In my work as HR Consultant I meet a lot of companies as I solve staff issues for them. Very often when giving them advice on particular issues, like disciplinary issues it is wise for me to have a look at their contract of employment, just to make sure they are covered from all angles.
The answer I get time and again is that there is no need to look at our contract, it is fine and we have been using it for years. Still I insist on seeing the contract. Often there is a problem. Important clauses are missing or incorrectly worded. Sometimes it is just one piece of paper which states this is a contract of employment.
When I point out that it isn’t a valid contract, the answer is mostly: “Oh, but I really trusted the guy who gave it to us”. Yes, he probably is a nice guy, but he isn’t a specialist on employment legislation. He might have copied and pasted the contract from another nice guy and this is how you end up with something which will cause serious trouble when you don’t need it.
Once I saw a contract copied straight from the internet, it looked good at first sight but on inspection it turned out that it was a US Contract of Employment! This contract wouldn’t go down well before an Irish Rights Commissioner.
It used to be in Ireland that you didn’t need a contract of employment. It was all between employer and employee and whatever they had agreed, as long as it wasn’t too far off, was valid. This all changed when the EU Directive on Terms of Employment (Information) came into play and became Irish law in May, 1994. We have to face the fact that this piece of legislation is in play now for more than 18 years. Technically you don’t need a contract as a Statement of Terms and Conditions of Employment covers you, but most companies use contracts, as contracts have the benefit that both parties sign it.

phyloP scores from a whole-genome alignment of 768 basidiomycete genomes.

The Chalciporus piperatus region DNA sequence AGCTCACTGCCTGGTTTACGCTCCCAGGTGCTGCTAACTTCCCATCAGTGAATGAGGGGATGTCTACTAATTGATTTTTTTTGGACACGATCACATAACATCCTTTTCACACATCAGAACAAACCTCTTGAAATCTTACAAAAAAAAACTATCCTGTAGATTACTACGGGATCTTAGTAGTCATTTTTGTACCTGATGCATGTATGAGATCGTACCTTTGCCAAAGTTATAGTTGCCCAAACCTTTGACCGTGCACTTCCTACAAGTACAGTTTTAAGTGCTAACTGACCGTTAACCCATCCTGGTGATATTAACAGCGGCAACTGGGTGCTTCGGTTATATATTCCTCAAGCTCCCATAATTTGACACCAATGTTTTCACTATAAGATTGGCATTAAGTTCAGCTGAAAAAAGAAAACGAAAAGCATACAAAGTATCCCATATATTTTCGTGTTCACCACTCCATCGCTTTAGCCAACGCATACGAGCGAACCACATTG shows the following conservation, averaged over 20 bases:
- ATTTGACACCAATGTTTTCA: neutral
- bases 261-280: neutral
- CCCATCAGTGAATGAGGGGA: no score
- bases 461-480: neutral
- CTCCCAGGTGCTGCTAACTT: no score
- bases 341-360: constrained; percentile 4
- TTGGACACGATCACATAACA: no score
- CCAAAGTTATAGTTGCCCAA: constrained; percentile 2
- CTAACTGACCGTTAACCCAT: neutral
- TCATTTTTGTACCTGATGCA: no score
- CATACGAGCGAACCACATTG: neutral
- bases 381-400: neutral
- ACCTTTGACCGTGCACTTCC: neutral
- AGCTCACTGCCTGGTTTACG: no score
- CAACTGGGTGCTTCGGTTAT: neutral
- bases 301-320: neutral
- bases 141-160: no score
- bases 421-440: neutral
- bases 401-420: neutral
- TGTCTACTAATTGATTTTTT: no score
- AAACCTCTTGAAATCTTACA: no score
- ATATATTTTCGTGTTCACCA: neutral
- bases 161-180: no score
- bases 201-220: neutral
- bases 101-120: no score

As a minimum the following items should be addressed in a Contract of Employment: –
- Full names of both employer and employee
- The address of the employer
- The place of work or a statement that the employee is required to work at various places
- The title of the job or the nature of the work
- The date of the commencement of the contract of employment
- In case of a temporary contract of employment, the expected duration or in a fixed term contract the date on which the contract expires
- The rate or method of calculation of the employer’s remuneration and details as to what intervals the payment of remuneration will be made
- Any terms or conditions relating to hours of work including overtime
- Any terms or conditions relating to paid leave
- Any terms or conditions relating to sick leave or for payment due to incapacity as a result of injury
- Details of pensions or pension schemes
- The period of notice which the employee and employer is required to give
- Reference must be made to any collective agreements which directly affect the terms and conditions of employment
- Employers are obliged to notify employees of any changes to their terms and conditions of employment as soon as possible but no later than a month thereafter
Furthermore an employer is required to hand over the company disciplinary and grievance procedure which need to be compliant with the Code of Practice of Disciplinary and Grievance Procedures. Most companies make this part of the contract of employment.
I presume you will dash off now to have a look at your contract, if you have any questions give a call at 065 7071933.